It had easily recognizable
oval-shape endplate fins and rudders, and unique 'roller shutter' doors
which retracted within the fuselage when opened for attack, causing less
drag than conventional bomb-bay doors which opened into the slipstream.
The common perception of the Liberator
is that it was less durable than the Flying Fortress, despite the fact
that it was superior to its cousin in speed, range and bomb load. It had
a more spacious fuselage and better adaptability.
F-7A Photographic Reconnassance
The 5th AF's first multi engined reconnaissance unit, the 20th Combat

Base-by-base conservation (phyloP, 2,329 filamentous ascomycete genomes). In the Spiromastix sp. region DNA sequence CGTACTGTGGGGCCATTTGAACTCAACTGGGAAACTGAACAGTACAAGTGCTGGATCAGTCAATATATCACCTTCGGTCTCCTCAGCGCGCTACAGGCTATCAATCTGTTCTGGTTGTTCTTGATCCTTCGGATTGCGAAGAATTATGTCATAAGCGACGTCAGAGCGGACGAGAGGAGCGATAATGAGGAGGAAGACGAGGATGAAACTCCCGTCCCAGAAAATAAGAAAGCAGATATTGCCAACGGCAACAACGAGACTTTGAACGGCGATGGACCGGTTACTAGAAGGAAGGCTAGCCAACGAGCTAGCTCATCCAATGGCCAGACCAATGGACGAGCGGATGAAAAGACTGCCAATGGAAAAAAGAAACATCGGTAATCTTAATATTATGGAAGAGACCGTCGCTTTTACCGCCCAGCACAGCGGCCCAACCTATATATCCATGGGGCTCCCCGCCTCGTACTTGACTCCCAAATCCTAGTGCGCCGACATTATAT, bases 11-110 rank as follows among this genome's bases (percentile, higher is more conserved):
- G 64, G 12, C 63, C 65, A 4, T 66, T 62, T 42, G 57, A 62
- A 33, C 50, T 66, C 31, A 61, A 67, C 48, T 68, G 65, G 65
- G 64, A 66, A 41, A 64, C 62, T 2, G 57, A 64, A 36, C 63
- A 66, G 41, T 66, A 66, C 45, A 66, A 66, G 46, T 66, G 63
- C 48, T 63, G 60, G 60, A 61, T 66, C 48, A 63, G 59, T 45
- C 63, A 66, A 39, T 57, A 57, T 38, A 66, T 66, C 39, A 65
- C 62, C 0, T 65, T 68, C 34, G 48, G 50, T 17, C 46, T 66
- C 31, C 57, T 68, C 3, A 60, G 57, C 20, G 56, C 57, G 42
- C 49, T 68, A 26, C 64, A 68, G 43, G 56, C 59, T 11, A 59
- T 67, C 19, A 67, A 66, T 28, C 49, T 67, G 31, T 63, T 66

Mapping Squadron was equipped with converted F-7A Liberators, and
deployed to New Guinea in March 1944, arriving at the beginning of the
‘blue or no blue’ color schemes. The first batch of F-7s arrived
painted blue, but by late May 1944 paint stripping had commenced in
earnest. Their initial batch of aircraft had all been B 24Js, which left
the Consolidated factory at Fort Worth, Texas, and proceeded to the
Northwest Airlines modification center at Holman Field, Saint Paul,
Minnesota for conversion to F-7A specifications.
United States Navy B-24's
B-24s operating with the US Navy were known as PB4Y-1s, and those
modified as transports were designated C-87s by the Army. Typical crew
was ten. Crews of up to eleven men were standard on 868th Snoopers in
the Pacific, with the 11th man the radar operator.